The Rum Cake is a centuries old tradition.
The rum cake originated in Britain and was traditionally eaten at Christmas time. It is now often consumed during the winter months all over Europe and North America. Food historians agree that it dates back centuries ago but there is no clear agreement on when or where this tradition started. There are claims that Greeks were making cakes flavored with wine as far back as 200 B.C., while others argue that Romans came up with these types of sweet treats after having discovered fermentation techniques around 50 A.D. Despite their early popularity throughout Europe, rum cakes didn’t reach American soil until colonial times when they became more widespread.
Varieties of rum cakes
Rum Cake Recipe that we know today is more closely associated with the Caribbean islands of Jamaica, Trinidad and Tobago. This version typically includes dark rum along with fruits such as raisins or dried apricots which are soaked in rum to give them an even stronger flavor. Rum cakes also often include spices like cinnamon, nutmeg and allspice; some recipes may call for cloves instead while others will use both types of spices together. These ingredients make these rum cakes deliciously moist due to their high sugar content (usually brown sugar), but they’re not overly sweet either because the alcohol makes it easy to balance out flavors without adding too much extra sweetness into the mix.
Traditional rum cake uses rum – rum cake recipes usually include rum or brandy, but other liquors like whiskey and sherry can also be used.
Some rum cakes use fruits such as raisins, dried apricots, peaches, mangoes and pineapples. They are soaked in rum for a few days to give them an even stronger flavor. Other ingredients could include citrus juices (lemon juice is common), spices (cinnamon cloves , allspice) nuts (pecans).
Rum Cake has different toppings depending on the recipe being followed. This will often depend on how it’s served. When eaten plain with coffee or tea it might just have butter spread over top of each slice before serving; this also helps with keeping the rum cake fresh for longer periods of time. When eating it as a dessert, rum sauce or rum glaze is often poured over top.
Before you begin be sure to have the best rum in the world available. Get Yolo Rum delivered today at buy.yolorum.com.
Yō Ho Yolo Rum Bundt Cake Recipe
This recipe is an alteration of King Aurthur’s Caribbean-Style Rum Cake.
- ½ cup Yolo Rum Gold
- ½ cup Yolo Rum Silver
- 2 cups King Arthur Unbleached All-Purpose Flour
- 1½ cups sugar
- 3.4-ounce box instant vanilla pudding mix (not sugar-free)
- 2 teaspoons baking powder
- 1 teaspoon salt
- 8 tablespoons unsalted butter, softened
- ½ cup vegetable oil
- ½ cup milk, at room temperature
- 4 large eggs, at room temperature
- 2 teaspoons vanilla extract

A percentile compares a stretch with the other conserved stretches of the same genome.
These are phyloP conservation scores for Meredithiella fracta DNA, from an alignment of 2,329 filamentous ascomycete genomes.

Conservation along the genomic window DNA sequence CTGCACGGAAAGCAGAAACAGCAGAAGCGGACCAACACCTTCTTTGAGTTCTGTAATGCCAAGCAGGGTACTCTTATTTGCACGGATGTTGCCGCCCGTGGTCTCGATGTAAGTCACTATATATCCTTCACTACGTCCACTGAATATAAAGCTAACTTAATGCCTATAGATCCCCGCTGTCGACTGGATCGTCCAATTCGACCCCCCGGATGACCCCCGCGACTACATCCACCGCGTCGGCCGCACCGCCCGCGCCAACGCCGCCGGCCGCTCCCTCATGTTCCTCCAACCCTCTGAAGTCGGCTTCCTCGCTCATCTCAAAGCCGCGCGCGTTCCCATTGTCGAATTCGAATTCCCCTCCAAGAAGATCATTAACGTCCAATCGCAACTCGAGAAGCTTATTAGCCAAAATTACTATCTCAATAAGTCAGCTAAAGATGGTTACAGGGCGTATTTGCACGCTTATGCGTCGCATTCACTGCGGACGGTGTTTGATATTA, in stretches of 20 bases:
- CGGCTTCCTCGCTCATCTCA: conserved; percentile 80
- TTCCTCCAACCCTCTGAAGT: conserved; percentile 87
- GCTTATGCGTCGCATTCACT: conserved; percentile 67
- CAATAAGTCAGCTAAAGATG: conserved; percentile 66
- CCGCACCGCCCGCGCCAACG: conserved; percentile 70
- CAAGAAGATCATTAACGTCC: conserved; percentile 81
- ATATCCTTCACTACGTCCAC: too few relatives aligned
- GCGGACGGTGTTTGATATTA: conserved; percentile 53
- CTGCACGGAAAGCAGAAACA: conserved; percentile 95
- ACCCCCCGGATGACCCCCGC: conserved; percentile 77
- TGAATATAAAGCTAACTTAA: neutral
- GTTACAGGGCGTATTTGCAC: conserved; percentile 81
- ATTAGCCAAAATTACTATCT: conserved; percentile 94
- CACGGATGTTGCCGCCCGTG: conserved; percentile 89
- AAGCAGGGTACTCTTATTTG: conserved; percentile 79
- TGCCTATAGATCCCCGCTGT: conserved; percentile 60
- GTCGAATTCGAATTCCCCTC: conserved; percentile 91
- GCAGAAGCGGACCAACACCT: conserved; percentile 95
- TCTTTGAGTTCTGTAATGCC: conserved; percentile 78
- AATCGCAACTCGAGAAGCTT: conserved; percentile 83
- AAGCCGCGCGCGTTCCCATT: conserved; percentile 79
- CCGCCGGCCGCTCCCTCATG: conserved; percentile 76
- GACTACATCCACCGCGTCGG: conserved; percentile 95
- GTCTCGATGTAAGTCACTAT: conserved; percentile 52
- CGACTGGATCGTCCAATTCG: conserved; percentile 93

- ¼ cup almond flour, for dusting baking pan, optional
Rum Syrup Ingredients:
- ½ cup Yolo Rum Silver
- ¼ cup water
- 8 tablespoons unsalted butter
- 1 cup sugar
- ¼ teaspoon salt
- ½ teaspoon vanilla extract
- Preheat the oven to 325°F.
- To make the cake: Weigh your flour; or measure it by gently spooning it into a cup, then sweeping off any excess.
- Place the flour, sugar, pudding mix, baking powder, salt, butter, and vegetable oil in a mixing bowl, and mix at medium speed until everything is thoroughly combined and the mixture is sandy looking.
- Beat in the milk, then beat in the eggs one at a time. Scrape the bowl thoroughly, and beat briefly to recombine any sticky residue.
- Stir in the rum and vanilla.
- Spritz a 10-cup to 12-cup Bundt pan with cooking spray. For an extra layer of nutty flavor, sprinkle the inside of the pan with almond flour and turn the pan to coat evenly; shake out any excess. Pour the batter into the prepared pan and spread level with a spatula.
- Bake the cake for 50 to 60 minutes. When done, a cake tester, long toothpick, or strand of uncooked spaghetti will come out clean when inserted into the center. Remove the cake from the oven.
- Leave the cake in the pan to cool slightly while you make the syrup
- To make the syrup: In a medium-sized saucepan combine the syrup ingredients, except vanilla. Bring to a rapid boil then reduce to a simmer and cook (without stirring) for about 5 to 8 minutes, until the syrup thickens slightly. Remove from the heat and stir in the vanilla.
- Use a long skewer to poke holes all over the cake. Pour about 1/4 cup of the syrup over the cake (still in the pan). Allow the syrup to soak in, then repeat again and again until all the syrup is used.
- Cover the pan loosely with plastic wrap and allow the cake to sit overnight at room temperature to cool completely and soak in the syrup. When ready to serve, loosen the edges of the cake and invert onto your serving plate. If the cake won’t release, don’t force it. Place it in the oven, turn the oven to 350°F, and warm for about 10 minutes, to soften the sticky syrup. (If your oven is one that preheats by making its upper element red-hot, place the cake on a lower rack and tent it with aluminum foil to protect it.) Remove the cake from the oven, and tip it onto the serving plate.
- Serve with hot coffee or tea. The cake is very moist, fragrant and potent.
- Wrap securely (or place under a cake cover) and store at room temperature for several days. Freeze for longer storage, up to 1 month.